You are here

Chinese News Media Narratives on the Ukraine Crisis

Ms Mayuri Banerjee is Research Analyst at Manohar Parrikar Institute for Defence Studies and Analyses, New Delhi. Click here for detailed profile.
  • Share
  • Tweet
  • Email
  • Whatsapp
  • Linkedin
  • Print
  • May 17, 2022

    Prior to Russia’s military invasion of Ukraine, Western media outlets reported that the Chinese government circulated guidelines to Chinese news media agencies explicitly forbidding publication of anti-Russia or pro-Western content. The guidelines required these agencies to use only those hashtags approved by the three state news organisations—People's Daily, Xinhua News Agency and the state broadcaster, CCTV.1 A review of news reports in Chinese mainstream media like People’s Daily, CGTN, CCTV, Xinhua, People’s Liberation Army Daily and China News Service gives a sense of pro-Russian reportage.

    In the initial phase of Russia’s military build-up near the Ukraine border, Chinese news media focused primarily on projecting Western interventionist approach and system of military alliances as the cause of the Russia–Ukraine tensions. They highlighted the purported divergences within major Western powers as a reflection of these countries’ unitary pursuit of geopolitical goals. Secondly, there was a marked eulogization of China’s supposed role as a force for stability in international politics.2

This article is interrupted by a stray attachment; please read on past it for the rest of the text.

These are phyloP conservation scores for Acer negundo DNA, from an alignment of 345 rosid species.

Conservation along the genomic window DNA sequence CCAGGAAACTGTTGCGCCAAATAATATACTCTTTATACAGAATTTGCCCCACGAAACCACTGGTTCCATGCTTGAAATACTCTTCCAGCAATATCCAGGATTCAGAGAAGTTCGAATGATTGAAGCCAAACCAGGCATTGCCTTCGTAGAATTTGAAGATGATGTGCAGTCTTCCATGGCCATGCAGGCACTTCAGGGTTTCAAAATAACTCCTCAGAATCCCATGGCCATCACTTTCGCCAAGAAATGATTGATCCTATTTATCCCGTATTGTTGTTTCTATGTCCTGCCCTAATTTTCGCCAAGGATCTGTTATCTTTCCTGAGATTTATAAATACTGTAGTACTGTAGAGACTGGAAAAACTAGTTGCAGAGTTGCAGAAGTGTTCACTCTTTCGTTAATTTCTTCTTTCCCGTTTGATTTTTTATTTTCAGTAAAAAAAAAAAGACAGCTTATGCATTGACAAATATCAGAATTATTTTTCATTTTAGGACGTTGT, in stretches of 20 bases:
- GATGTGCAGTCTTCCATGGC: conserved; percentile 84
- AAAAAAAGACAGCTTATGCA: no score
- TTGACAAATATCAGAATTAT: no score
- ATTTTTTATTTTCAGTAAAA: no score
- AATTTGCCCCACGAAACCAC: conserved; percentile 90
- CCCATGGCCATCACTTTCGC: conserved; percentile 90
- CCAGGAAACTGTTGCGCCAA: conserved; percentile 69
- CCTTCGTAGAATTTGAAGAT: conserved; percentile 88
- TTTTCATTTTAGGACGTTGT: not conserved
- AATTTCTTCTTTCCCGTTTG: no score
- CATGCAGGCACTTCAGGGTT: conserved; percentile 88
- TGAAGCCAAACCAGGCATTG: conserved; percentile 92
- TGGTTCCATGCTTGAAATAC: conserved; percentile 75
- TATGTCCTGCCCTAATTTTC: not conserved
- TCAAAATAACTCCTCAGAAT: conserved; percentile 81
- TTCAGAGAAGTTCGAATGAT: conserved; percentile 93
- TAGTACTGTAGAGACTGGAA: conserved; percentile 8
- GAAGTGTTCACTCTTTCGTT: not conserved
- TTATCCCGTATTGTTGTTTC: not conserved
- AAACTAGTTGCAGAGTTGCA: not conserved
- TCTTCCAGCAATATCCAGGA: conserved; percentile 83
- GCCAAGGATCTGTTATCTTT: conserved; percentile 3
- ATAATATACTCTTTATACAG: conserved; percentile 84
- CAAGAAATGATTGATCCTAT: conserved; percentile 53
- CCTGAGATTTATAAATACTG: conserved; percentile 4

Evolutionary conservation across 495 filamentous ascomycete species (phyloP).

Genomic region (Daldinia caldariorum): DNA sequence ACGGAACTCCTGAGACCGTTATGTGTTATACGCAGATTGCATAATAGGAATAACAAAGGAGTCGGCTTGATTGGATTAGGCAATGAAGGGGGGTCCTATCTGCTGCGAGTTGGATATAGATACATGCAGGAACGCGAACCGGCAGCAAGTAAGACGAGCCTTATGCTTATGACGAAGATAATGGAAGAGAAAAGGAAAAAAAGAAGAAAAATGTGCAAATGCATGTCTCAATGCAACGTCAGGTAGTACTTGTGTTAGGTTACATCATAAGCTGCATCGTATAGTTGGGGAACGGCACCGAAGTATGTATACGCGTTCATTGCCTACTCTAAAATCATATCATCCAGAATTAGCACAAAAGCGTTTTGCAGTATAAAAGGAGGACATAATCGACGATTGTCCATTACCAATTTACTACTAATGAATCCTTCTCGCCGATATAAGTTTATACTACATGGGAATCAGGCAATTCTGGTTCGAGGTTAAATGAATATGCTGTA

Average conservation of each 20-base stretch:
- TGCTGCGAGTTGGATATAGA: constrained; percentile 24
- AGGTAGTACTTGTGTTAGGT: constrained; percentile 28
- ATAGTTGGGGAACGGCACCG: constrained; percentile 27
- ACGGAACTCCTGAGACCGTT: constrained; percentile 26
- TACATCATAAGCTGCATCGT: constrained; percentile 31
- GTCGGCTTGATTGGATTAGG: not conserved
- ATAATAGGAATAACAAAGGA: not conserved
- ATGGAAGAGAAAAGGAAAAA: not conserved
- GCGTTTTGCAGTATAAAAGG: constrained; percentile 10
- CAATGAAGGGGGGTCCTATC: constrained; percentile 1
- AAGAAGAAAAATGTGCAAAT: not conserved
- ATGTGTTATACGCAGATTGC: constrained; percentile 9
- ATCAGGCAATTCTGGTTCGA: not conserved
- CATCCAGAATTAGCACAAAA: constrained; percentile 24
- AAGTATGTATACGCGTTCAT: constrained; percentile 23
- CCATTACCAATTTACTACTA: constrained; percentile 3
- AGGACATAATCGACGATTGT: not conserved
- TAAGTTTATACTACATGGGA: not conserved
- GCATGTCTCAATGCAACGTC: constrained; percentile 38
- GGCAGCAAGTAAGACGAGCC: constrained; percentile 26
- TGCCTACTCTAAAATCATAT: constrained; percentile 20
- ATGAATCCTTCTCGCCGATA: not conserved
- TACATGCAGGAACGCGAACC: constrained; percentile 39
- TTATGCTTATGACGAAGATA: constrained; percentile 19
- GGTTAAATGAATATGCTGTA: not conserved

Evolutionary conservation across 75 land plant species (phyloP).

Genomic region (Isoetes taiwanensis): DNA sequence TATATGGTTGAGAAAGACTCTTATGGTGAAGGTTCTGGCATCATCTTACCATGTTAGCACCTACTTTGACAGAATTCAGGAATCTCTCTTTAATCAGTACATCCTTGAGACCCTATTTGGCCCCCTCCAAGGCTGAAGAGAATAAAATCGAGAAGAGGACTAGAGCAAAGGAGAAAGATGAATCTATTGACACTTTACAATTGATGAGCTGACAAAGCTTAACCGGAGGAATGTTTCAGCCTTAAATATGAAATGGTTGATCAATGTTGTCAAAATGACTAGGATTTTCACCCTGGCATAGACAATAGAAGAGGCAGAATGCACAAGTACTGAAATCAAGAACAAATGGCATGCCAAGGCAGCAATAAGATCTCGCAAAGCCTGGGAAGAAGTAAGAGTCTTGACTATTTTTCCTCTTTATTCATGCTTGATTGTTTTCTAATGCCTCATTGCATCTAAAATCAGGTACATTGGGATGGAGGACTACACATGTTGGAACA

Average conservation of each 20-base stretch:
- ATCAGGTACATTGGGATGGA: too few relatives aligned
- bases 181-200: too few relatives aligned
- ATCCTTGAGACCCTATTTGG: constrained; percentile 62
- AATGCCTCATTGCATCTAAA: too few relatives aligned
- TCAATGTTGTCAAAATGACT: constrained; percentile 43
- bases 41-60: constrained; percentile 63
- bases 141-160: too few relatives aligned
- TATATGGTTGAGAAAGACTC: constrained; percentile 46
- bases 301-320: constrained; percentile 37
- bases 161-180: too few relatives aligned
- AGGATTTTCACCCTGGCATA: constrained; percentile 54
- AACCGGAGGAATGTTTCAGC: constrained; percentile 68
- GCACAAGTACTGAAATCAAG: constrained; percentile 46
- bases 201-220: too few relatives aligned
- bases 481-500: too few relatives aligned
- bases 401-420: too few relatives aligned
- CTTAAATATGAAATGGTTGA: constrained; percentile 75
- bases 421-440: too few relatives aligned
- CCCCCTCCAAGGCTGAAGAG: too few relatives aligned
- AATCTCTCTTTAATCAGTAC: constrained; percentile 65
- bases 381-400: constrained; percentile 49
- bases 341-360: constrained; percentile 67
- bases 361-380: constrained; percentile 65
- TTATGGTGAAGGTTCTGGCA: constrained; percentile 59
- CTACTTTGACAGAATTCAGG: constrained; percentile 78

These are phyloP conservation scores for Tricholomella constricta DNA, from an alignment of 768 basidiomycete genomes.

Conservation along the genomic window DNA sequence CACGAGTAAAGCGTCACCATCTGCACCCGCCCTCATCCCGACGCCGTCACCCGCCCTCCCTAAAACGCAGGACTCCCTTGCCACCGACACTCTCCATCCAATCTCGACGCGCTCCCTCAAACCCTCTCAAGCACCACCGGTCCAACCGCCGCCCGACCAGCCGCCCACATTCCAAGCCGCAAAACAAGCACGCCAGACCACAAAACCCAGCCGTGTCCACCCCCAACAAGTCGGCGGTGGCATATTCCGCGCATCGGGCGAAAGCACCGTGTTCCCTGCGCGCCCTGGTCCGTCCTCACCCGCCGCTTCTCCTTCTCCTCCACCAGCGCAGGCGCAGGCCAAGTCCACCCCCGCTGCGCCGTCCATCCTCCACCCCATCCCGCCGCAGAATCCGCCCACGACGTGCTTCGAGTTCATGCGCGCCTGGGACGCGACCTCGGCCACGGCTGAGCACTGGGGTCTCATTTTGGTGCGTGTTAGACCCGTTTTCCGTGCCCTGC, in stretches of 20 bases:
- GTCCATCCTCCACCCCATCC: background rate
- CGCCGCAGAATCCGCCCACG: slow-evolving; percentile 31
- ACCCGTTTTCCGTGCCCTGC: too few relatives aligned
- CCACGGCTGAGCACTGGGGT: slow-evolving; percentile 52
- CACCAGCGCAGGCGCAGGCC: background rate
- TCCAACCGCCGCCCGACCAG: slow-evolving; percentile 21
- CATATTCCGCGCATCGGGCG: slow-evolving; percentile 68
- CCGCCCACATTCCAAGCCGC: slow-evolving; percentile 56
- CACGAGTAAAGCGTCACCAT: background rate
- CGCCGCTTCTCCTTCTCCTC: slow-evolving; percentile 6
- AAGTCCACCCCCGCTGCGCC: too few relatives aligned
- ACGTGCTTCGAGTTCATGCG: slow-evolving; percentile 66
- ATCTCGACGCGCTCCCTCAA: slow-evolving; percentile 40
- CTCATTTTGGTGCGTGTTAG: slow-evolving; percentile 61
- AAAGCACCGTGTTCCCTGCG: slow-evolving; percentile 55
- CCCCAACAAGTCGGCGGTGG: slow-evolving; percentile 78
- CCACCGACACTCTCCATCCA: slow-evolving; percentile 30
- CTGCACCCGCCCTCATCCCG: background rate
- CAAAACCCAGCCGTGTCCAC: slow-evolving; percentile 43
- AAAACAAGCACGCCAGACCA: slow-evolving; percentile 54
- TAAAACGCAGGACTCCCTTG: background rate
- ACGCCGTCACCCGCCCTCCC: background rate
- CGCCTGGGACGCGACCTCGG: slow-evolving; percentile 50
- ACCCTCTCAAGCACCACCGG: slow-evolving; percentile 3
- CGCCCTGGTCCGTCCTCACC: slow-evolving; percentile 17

‘The West is Lying and is Divided’

    Categorising US warnings of possibility of Russian invasion of Ukraine as “hype” and “propaganda”, Chinese news media charged the US of falsely exaggerating the risk of war and perpetrating tension and conflict in the region.3 An article in the Xinhua News Agency charged that the US supply of weapons to Ukraine under the pretext of Russian invasion was aggravating tensions between the two countries. It described NATO’s deployments to Eastern Europe in response to Russia’s military exercises as aggressive and warned the US not to ‘play with fire’.4

    In the aftermath of the telephonic conversation between Chinese Foreign Minister Wang Yi and US Secretary of State Antony Blinken on 27 January 2022, CGTN accused the Biden administration of causing panic and instigating conflict between Russia and Ukraine.5 An Editorial in CGTN stated that Russia made no military threat to Ukraine and instead accused the US and NATO of nibbling at Ukrainian territory to antagonise Russia.6 Several reports titled “Western politicians amplify the idea that Russia is about to ‘invade’ Ukraine”, “The United States continues to incite the Russian President”, “The US concocted fake news to exaggerate the ‘Russian threat theory’” across popular media outlets like China News Service, CCTV News, Caixin conveyed the narrative that alleged US threat-mongering was causing tensions in the region. Mutual distrust between Kiev and Moscow, existing acrimony over Crimea, and Russia’s support to Ukrainian separatists, among other issues, were left out of Chinese news media’s assessments of the crisis.